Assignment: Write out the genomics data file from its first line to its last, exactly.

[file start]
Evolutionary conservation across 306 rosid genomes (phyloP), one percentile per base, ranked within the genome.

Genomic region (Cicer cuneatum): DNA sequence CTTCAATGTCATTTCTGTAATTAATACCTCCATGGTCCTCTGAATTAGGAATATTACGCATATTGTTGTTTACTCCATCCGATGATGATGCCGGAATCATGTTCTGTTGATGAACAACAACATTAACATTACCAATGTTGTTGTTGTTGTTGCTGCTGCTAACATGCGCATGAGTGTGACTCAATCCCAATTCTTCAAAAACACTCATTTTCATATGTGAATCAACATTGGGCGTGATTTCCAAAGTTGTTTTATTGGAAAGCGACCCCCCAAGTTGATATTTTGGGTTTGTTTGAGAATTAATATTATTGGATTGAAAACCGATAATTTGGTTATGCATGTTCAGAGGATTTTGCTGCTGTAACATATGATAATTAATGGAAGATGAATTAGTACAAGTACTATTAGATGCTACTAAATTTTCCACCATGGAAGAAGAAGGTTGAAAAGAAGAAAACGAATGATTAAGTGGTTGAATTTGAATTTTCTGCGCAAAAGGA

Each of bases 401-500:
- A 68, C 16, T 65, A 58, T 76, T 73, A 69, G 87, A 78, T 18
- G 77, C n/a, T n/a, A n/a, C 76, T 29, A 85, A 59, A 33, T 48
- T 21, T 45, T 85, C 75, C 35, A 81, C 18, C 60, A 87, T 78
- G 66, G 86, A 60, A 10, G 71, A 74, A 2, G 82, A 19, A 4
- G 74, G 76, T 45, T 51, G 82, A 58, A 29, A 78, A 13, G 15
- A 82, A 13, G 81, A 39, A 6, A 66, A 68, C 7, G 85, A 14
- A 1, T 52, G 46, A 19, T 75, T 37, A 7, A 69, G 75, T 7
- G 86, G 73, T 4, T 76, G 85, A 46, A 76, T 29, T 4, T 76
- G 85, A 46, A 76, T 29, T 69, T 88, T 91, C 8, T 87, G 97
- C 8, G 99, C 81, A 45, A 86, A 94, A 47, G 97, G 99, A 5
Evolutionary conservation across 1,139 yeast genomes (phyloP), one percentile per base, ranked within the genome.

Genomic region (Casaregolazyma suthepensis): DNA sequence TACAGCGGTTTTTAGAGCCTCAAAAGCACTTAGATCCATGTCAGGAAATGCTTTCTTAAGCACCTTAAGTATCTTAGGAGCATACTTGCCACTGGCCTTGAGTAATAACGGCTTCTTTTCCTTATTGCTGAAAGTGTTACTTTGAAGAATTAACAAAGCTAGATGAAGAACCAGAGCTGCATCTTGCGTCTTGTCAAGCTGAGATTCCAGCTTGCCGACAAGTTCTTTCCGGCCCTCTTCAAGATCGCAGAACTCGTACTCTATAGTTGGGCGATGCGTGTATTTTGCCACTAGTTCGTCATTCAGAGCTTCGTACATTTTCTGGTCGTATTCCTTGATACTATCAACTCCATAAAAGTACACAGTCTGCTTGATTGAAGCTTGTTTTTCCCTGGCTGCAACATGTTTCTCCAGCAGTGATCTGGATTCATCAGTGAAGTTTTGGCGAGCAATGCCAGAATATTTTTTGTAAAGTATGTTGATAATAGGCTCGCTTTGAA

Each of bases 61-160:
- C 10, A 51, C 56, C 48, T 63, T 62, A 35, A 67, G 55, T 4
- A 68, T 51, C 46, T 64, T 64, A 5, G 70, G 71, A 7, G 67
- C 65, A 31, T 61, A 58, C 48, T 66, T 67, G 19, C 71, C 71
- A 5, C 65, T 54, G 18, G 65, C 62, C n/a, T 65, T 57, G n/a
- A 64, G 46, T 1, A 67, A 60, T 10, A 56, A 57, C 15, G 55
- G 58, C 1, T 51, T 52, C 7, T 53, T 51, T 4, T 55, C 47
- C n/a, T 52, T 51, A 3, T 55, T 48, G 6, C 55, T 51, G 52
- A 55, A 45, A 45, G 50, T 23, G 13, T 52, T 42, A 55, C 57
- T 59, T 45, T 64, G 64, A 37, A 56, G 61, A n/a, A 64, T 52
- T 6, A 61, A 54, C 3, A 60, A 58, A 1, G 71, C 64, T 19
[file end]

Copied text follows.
Evolutionary conservation across 306 rosid genomes (phyloP), one percentile per base, ranked within the genome.

Genomic region (Cicer cuneatum): DNA sequence CTTCAATGTCATTTCTGTAATTAATACCTCCATGGTCCTCTGAATTAGGAATATTACGCATATTGTTGTTTACTCCATCCGATGATGATGCCGGAATCATGTTCTGTTGATGAACAACAACATTAACATTACCAATGTTGTTGTTGTTGTTGCTGCTGCTAACATGCGCATGAGTGTGACTCAATCCCAATTCTTCAAAAACACTCATTTTCATATGTGAATCAACATTGGGCGTGATTTCCAAAGTTGTTTTATTGGAAAGCGACCCCCCAAGTTGATATTTTGGGTTTGTTTGAGAATTAATATTATTGGATTGAAAACCGATAATTTGGTTATGCATGTTCAGAGGATTTTGCTGCTGTAACATATGATAATTAATGGAAGATGAATTAGTACAAGTACTATTAGATGCTACTAAATTTTCCACCATGGAAGAAGAAGGTTGAAAAGAAGAAAACGAATGATTAAGTGGTTGAATTTGAATTTTCTGCGCAAAAGGA

Each of bases 401-500:
- A 68, C 16, T 65, A 58, T 76, T 73, A 69, G 87, A 78, T 18
- G 77, C n/a, T n/a, A n/a, C 76, T 29, A 85, A 59, A 33, T 48
- T 21, T 45, T 85, C 75, C 35, A 81, C 18, C 60, A 87, T 78
- G 66, G 86, A 60, A 10, G 71, A 74, A 2, G 82, A 19, A 4
- G 74, G 76, T 45, T 51, G 82, A 58, A 29, A 78, A 13, G 15
- A 82, A 13, G 81, A 39, A 6, A 66, A 68, C 7, G 85, A 14
- A 1, T 52, G 46, A 19, T 75, T 37, A 7, A 69, G 75, T 7
- G 86, G 73, T 4, T 76, G 85, A 46, A 76, T 29, T 4, T 76
- G 85, A 46, A 76, T 29, T 69, T 88, T 91, C 8, T 87, G 97
- C 8, G 99, C 81, A 45, A 86, A 94, A 47, G 97, G 99, A 5
Evolutionary conservation across 1,139 yeast genomes (phyloP), one percentile per base, ranked within the genome.

Genomic region (Casaregolazyma suthepensis): DNA sequence TACAGCGGTTTTTAGAGCCTCAAAAGCACTTAGATCCATGTCAGGAAATGCTTTCTTAAGCACCTTAAGTATCTTAGGAGCATACTTGCCACTGGCCTTGAGTAATAACGGCTTCTTTTCCTTATTGCTGAAAGTGTTACTTTGAAGAATTAACAAAGCTAGATGAAGAACCAGAGCTGCATCTTGCGTCTTGTCAAGCTGAGATTCCAGCTTGCCGACAAGTTCTTTCCGGCCCTCTTCAAGATCGCAGAACTCGTACTCTATAGTTGGGCGATGCGTGTATTTTGCCACTAGTTCGTCATTCAGAGCTTCGTACATTTTCTGGTCGTATTCCTTGATACTATCAACTCCATAAAAGTACACAGTCTGCTTGATTGAAGCTTGTTTTTCCCTGGCTGCAACATGTTTCTCCAGCAGTGATCTGGATTCATCAGTGAAGTTTTGGCGAGCAATGCCAGAATATTTTTTGTAAAGTATGTTGATAATAGGCTCGCTTTGAA

Each of bases 61-160:
- C 10, A 51, C 56, C 48, T 63, T 62, A 35, A 67, G 55, T 4
- A 68, T 51, C 46, T 64, T 64, A 5, G 70, G 71, A 7, G 67
- C 65, A 31, T 61, A 58, C 48, T 66, T 67, G 19, C 71, C 71
- A 5, C 65, T 54, G 18, G 65, C 62, C n/a, T 65, T 57, G n/a
- A 64, G 46, T 1, A 67, A 60, T 10, A 56, A 57, C 15, G 55
- G 58, C 1, T 51, T 52, C 7, T 53, T 51, T 4, T 55, C 47
- C n/a, T 52, T 51, A 3, T 55, T 48, G 6, C 55, T 51, G 52
- A 55, A 45, A 45, G 50, T 23, G 13, T 52, T 42, A 55, C 57
- T 59, T 45, T 64, G 64, A 37, A 56, G 61, A n/a, A 64, T 52
- T 6, A 61, A 54, C 3, A 60, A 58, A 1, G 71, C 64, T 19